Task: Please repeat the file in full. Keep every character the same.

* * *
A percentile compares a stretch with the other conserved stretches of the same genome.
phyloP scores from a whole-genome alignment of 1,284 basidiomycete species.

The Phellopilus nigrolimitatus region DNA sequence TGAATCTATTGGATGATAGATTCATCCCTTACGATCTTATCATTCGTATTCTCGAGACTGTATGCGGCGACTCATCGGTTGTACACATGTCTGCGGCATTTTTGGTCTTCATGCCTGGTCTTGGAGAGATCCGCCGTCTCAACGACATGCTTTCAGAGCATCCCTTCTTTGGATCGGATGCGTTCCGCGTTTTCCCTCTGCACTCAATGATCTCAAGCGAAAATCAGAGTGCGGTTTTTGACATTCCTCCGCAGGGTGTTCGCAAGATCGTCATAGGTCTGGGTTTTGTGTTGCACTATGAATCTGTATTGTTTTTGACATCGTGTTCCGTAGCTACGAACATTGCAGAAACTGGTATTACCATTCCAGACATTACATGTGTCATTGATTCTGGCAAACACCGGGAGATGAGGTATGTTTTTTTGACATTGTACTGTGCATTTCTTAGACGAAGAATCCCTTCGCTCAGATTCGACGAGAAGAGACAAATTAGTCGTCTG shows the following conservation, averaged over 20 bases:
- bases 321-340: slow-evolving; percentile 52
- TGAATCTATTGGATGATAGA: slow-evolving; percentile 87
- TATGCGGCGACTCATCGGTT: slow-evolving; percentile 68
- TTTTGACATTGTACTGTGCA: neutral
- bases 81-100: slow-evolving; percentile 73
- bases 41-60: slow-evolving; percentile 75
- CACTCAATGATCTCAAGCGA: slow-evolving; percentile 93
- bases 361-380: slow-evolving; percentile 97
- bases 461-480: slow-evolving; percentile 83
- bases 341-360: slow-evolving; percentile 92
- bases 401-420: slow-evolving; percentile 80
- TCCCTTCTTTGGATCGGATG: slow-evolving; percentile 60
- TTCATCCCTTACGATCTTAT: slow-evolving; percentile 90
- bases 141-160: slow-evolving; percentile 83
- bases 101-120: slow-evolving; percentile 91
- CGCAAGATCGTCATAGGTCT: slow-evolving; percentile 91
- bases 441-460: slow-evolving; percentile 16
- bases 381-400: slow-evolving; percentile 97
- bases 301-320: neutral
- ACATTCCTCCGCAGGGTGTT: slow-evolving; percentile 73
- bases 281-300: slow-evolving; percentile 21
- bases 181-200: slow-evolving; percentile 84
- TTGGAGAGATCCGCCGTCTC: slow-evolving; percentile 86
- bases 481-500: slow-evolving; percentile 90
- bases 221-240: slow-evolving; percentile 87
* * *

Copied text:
A percentile compares a stretch with the other conserved stretches of the same genome.
phyloP scores from a whole-genome alignment of 1,284 basidiomycete species.

The Phellopilus nigrolimitatus region DNA sequence TGAATCTATTGGATGATAGATTCATCCCTTACGATCTTATCATTCGTATTCTCGAGACTGTATGCGGCGACTCATCGGTTGTACACATGTCTGCGGCATTTTTGGTCTTCATGCCTGGTCTTGGAGAGATCCGCCGTCTCAACGACATGCTTTCAGAGCATCCCTTCTTTGGATCGGATGCGTTCCGCGTTTTCCCTCTGCACTCAATGATCTCAAGCGAAAATCAGAGTGCGGTTTTTGACATTCCTCCGCAGGGTGTTCGCAAGATCGTCATAGGTCTGGGTTTTGTGTTGCACTATGAATCTGTATTGTTTTTGACATCGTGTTCCGTAGCTACGAACATTGCAGAAACTGGTATTACCATTCCAGACATTACATGTGTCATTGATTCTGGCAAACACCGGGAGATGAGGTATGTTTTTTTGACATTGTACTGTGCATTTCTTAGACGAAGAATCCCTTCGCTCAGATTCGACGAGAAGAGACAAATTAGTCGTCTG shows the following conservation, averaged over 20 bases:
- bases 321-340: slow-evolving; percentile 52
- TGAATCTATTGGATGATAGA: slow-evolving; percentile 87
- TATGCGGCGACTCATCGGTT: slow-evolving; percentile 68
- TTTTGACATTGTACTGTGCA: neutral
- bases 81-100: slow-evolving; percentile 73
- bases 41-60: slow-evolving; percentile 75
- CACTCAATGATCTCAAGCGA: slow-evolving; percentile 93
- bases 361-380: slow-evolving; percentile 97
- bases 461-480: slow-evolving; percentile 83
- bases 341-360: slow-evolving; percentile 92
- bases 401-420: slow-evolving; percentile 80
- TCCCTTCTTTGGATCGGATG: slow-evolving; percentile 60
- TTCATCCCTTACGATCTTAT: slow-evolving; percentile 90
- bases 141-160: slow-evolving; percentile 83
- bases 101-120: slow-evolving; percentile 91
- CGCAAGATCGTCATAGGTCT: slow-evolving; percentile 91
- bases 441-460: slow-evolving; percentile 16
- bases 381-400: slow-evolving; percentile 97
- bases 301-320: neutral
- ACATTCCTCCGCAGGGTGTT: slow-evolving; percentile 73
- bases 281-300: slow-evolving; percentile 21
- bases 181-200: slow-evolving; percentile 84
- TTGGAGAGATCCGCCGTCTC: slow-evolving; percentile 86
- bases 481-500: slow-evolving; percentile 90
- bases 221-240: slow-evolving; percentile 87